This page is a resource on the Oklahoma Medicaid expansion ballot initiative (SQ 802). It will be updated to reflect the most recent information available. OK Policy has endorsed SQ 802; you can see our statement of support here and find out how to get involved with the SQ 802 campaign here.
Click below to jump to a section:
- What is State Question 802?
- Where are things now?
- What has happened already?
- What does the ballot initiative say?
- General information
- Campaign pages
- How to get involved
- Op-eds and editorials
What is State Question 802?
To date, Oklahoma is one of just 14 states that has not expanded its Medicaid programs to include low-income working adults. Thirty-six states and Washington, DC have expanded Medicaid. Medicaid expansion was authorized by the Affordable Care Act and became available to states in 2014.
On January 9th, 2020, the Secretary of State certified that all requirements for placing the initiative petition on the ballot have been successfully satisfied.
On April 17th, Governor Stitt anounced that SQ 802 would appear on the June 30th statewide primary election ballot. The last day to register to vote in the June 30 primary election is June 5, and the last day to request an absentee ballot will be June 24.
Note that the absentee voting rules for the June 30th election were modified by the Legislature in May with the passage of SB 210. Voters have a new option for absentee voter verification during the COVID-19 state of emergency. Instead of having your signature notarized or witnessed by two people, you now have the option of attaching a copy of an identification document to your affidavit envelope. Please see the State Election Board website for detailed information.
Meanwhile, Governor Stitt, an avowed opponent of SQ 802, announced an alternative approach to Medicaid expansion earlier this year that was dubbed SoonerCare 2.0. The Governor’s plan called for a state plan amendment to extend coverage to low-income adults effective July 1st of this year, followed by a waiver proposal that, if approved by the federal government, would have subjected the newly-eligible Medicaid population to monthly premiums and community engagement (work reporting) requirements, while enacting a per person expenditure cap. The Legislature passed SB 1046, which raised the hospital provider fee to cover the state’s share of the expansion population as of July 1st. However, Gov. Stitt vetoed the bill on the grounds that current economic circumstances would lead too many people to enroll in Medicaid. The Governor’s veto means that his SoonerCare 2.0 proposal is effectively off the table, leaving SQ 802 as the sole path to Medicaid expansion.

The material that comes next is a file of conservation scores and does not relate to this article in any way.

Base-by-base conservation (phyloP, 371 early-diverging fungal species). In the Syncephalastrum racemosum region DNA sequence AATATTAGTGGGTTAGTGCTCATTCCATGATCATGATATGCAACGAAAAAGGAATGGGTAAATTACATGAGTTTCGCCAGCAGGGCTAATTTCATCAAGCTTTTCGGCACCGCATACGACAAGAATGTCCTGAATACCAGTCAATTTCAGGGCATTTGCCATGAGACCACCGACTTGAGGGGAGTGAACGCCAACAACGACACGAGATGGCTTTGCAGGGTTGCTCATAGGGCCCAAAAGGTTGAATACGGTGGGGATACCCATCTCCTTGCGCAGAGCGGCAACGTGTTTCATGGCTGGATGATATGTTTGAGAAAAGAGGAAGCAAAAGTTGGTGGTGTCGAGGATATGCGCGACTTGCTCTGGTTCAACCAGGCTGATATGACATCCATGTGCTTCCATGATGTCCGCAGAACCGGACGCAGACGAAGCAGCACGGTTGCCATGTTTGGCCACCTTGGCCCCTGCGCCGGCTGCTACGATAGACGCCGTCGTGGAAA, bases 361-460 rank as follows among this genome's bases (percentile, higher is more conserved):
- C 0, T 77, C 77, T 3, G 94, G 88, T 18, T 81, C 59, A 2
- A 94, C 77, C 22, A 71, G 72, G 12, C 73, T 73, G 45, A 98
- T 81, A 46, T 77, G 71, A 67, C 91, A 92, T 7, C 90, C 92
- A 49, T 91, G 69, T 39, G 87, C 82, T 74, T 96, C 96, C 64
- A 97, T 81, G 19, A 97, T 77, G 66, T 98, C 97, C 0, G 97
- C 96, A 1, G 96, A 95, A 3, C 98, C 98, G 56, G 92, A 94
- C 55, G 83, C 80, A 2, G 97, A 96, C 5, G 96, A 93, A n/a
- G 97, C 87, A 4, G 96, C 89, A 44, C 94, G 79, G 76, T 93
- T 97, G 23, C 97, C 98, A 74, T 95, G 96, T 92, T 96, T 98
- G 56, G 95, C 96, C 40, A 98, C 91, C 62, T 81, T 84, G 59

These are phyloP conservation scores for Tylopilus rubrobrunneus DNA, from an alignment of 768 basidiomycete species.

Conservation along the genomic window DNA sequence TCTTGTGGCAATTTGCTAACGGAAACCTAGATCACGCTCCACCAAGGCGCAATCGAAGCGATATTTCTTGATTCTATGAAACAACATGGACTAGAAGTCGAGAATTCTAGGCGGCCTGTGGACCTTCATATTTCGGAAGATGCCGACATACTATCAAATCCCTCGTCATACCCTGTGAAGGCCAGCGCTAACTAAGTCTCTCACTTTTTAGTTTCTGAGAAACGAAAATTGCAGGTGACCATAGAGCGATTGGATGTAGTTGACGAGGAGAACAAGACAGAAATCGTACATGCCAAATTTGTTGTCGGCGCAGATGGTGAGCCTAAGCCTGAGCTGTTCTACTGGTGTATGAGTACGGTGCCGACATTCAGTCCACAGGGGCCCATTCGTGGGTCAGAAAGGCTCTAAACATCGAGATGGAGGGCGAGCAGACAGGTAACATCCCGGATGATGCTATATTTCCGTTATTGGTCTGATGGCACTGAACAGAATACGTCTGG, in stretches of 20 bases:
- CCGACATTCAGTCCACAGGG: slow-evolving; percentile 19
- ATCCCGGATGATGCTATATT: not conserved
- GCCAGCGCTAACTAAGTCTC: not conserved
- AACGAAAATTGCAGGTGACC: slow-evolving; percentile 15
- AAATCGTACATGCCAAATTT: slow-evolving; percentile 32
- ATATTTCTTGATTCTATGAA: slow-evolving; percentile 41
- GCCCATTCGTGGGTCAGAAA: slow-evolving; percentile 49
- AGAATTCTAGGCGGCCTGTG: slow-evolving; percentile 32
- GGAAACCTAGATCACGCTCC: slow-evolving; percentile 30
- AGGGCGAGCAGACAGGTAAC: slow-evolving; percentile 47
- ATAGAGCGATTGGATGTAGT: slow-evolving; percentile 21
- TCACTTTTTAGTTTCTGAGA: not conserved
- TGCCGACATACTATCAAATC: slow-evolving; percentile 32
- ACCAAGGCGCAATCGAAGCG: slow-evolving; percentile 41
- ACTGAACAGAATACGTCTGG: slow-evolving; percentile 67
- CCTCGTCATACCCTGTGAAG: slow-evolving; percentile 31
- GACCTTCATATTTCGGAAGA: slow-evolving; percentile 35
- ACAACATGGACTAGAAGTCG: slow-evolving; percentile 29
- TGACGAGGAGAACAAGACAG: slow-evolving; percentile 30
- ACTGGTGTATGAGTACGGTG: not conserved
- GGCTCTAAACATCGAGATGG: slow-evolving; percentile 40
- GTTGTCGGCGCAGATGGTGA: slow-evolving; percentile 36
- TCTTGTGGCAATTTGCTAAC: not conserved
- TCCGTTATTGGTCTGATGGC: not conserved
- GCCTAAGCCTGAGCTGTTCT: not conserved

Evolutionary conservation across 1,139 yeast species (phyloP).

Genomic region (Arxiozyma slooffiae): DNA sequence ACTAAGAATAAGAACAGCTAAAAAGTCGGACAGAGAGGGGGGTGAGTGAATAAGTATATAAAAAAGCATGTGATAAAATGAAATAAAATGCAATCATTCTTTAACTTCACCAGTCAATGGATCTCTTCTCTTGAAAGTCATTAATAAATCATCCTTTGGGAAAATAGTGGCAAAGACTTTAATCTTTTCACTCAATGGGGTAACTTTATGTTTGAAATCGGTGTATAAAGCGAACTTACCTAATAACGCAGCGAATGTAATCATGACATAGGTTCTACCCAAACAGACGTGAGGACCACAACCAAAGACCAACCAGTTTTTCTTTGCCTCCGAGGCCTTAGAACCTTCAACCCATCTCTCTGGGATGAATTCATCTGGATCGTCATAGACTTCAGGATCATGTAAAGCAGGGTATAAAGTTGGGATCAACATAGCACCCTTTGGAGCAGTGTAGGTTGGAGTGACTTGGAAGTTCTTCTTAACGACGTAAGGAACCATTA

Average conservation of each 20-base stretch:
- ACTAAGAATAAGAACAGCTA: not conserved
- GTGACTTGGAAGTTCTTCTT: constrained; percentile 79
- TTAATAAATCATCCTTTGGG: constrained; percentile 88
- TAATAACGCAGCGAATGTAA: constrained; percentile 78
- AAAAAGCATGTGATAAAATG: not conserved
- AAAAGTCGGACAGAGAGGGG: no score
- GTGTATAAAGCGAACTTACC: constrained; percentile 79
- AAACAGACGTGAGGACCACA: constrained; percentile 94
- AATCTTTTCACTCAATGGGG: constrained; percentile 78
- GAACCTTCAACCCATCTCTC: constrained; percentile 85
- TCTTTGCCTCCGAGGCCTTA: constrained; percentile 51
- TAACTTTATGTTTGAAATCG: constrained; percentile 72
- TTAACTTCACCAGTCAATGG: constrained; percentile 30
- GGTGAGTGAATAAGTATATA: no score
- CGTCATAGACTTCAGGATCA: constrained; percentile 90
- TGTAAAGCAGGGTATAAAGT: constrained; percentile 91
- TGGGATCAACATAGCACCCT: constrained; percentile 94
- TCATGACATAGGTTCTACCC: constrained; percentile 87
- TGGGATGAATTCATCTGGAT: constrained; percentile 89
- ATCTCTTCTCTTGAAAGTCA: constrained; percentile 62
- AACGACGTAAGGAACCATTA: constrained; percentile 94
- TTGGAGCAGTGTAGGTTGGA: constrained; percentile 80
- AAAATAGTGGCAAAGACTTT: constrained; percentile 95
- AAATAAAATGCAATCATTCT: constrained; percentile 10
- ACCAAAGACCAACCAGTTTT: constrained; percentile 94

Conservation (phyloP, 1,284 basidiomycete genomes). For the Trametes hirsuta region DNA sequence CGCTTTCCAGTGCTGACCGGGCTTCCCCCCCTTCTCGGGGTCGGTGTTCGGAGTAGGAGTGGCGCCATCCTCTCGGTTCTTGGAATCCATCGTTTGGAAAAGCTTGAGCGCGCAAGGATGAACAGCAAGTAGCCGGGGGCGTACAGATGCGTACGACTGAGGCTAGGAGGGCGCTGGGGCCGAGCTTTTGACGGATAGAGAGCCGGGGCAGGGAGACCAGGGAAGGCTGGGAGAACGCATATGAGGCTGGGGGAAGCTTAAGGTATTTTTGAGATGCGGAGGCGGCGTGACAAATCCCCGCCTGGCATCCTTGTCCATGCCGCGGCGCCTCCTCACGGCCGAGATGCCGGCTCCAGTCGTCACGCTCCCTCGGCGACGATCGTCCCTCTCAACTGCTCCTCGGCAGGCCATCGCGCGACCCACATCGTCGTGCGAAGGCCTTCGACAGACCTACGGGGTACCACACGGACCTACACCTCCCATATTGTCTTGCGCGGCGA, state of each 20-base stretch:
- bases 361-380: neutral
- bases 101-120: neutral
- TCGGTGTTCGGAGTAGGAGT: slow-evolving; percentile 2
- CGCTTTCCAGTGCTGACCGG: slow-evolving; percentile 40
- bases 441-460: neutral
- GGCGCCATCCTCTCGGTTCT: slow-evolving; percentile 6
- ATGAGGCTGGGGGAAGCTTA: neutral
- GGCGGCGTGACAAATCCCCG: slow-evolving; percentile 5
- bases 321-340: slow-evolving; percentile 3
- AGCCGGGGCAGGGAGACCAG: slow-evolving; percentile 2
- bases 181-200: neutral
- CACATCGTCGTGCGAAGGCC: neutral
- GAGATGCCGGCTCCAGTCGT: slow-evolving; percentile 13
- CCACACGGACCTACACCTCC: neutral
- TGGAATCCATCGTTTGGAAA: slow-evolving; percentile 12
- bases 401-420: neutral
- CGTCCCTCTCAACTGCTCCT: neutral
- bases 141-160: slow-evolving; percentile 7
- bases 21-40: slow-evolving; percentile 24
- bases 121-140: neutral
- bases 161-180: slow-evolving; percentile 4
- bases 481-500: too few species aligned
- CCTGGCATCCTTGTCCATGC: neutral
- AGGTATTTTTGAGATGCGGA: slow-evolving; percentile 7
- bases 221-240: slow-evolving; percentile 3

What has happened already?
The state legislature seriously considered expansion for the first time in 2019, when SB 605 became the first Medicaid expansion bill heard in a legislative committee. Although the bill passed out of committee unanimously, it died when it was not heard before the next legislative deadline.
The ballot initiative process in Oklahoma formally began in April 2019, when two Oklahoma women, Kelly Smalley and Erin Taylor, filed a petition with the Oklahoma Secretary of State. It was designated State Question 802 (SQ 802) by the Secretary of State’s office. The Oklahoma Council for Public Affairs filed a legal challenge shortly thereafter, alleging that SQ 802 was unconstitutional and the gist was inadequate. The state Supreme Court disagreed, and on June 19, the state Supreme Court cleared the way for a Medicaid expansion ballot initiative, or State Question, to move forward.
Advocates began collecting signatures to place SQ 802 on the ballot on July 31, 2019. Organizers had until 5pm on October 28, 2019 to collect some 178,000 signatures (15 percent of the total number of votes cast in the last gubernatorial election). On October 24th, organizers turned in some 313,000 signatures to the Secretary of State, far surpassing the number of valid signatures needed to get on the ballot. The Secretary of State counted 299,371 signatures, far above the number needed to qualify for the ballot. On November 14th, the Attorney General submitted a revised ballot title for State Question 802.
Oklahoma’s efforts to expand Medicaid via ballot initiative follow successful expansion ballot initiatives in four states: Maine in 2017, and Nebraska, Idaho, and Utah in 2018. In all four states, the Governor and/or Legislature has sought to roll back or limit the full expansions approved by voters. This prompted organizers in Oklahoma to seek a constitutional rather than statutory amendment – putting Medicaid expansion in the state constitution limits the state Legislature’s ability to tamper with it.
In May 2019, Governor Kevin Stitt said he expected to unveil a customized Medicaid expansion plan in late summer or early fall 2019. In July, legislative leaders announced the formation of a bicameral working group, chaired by Sen. Greg McCortney (R-Ada) and Rep. Marcus McEntire (R-Duncan), to develop a plan to expand access to health care and increase coverage of uninsured Oklahomans. The working group’s first meeting was August 14th and it continued to hold regular meetings throughout the fall. As part of the Governor’s efforts to develop an alternative to Medicaid expansion, in November, the Oklahoma Health Care Authority signed a $1.5 million contract with Health Management Associates to develop a plan to redesign the state’s health care system. On January 30th, 2020, Governor Stitt attended a press conference in Washington, D.C. with CMS Administrator Seema Verma where she announced a new Medicaid waiver option for states. This initiative, which the Trump Administration calls the Healthy Adult Opportunity, is intended to convert Medicaid funding into a block grant. On March 16th, Gov. Stitt unveiled a plan dubbed SoonerCare 2.0 that directed the Oklahoma Health Care Authority to apply for a federal waiver under the Healthy Adult Opportunity that would, among other things, enact a per-person expenditure cap, charge premiums for the expansion population, and pursue community engagement (work reporting) requirements. The waiver proposal provided for a 30-day public comment period, which ran through April 15th. OK Policy expressed grave concern that the short public comment period in the midst of the COVID-19 pandemic did not allow the agency, advocates, patients, and providers to give this matter the full attention it deserves.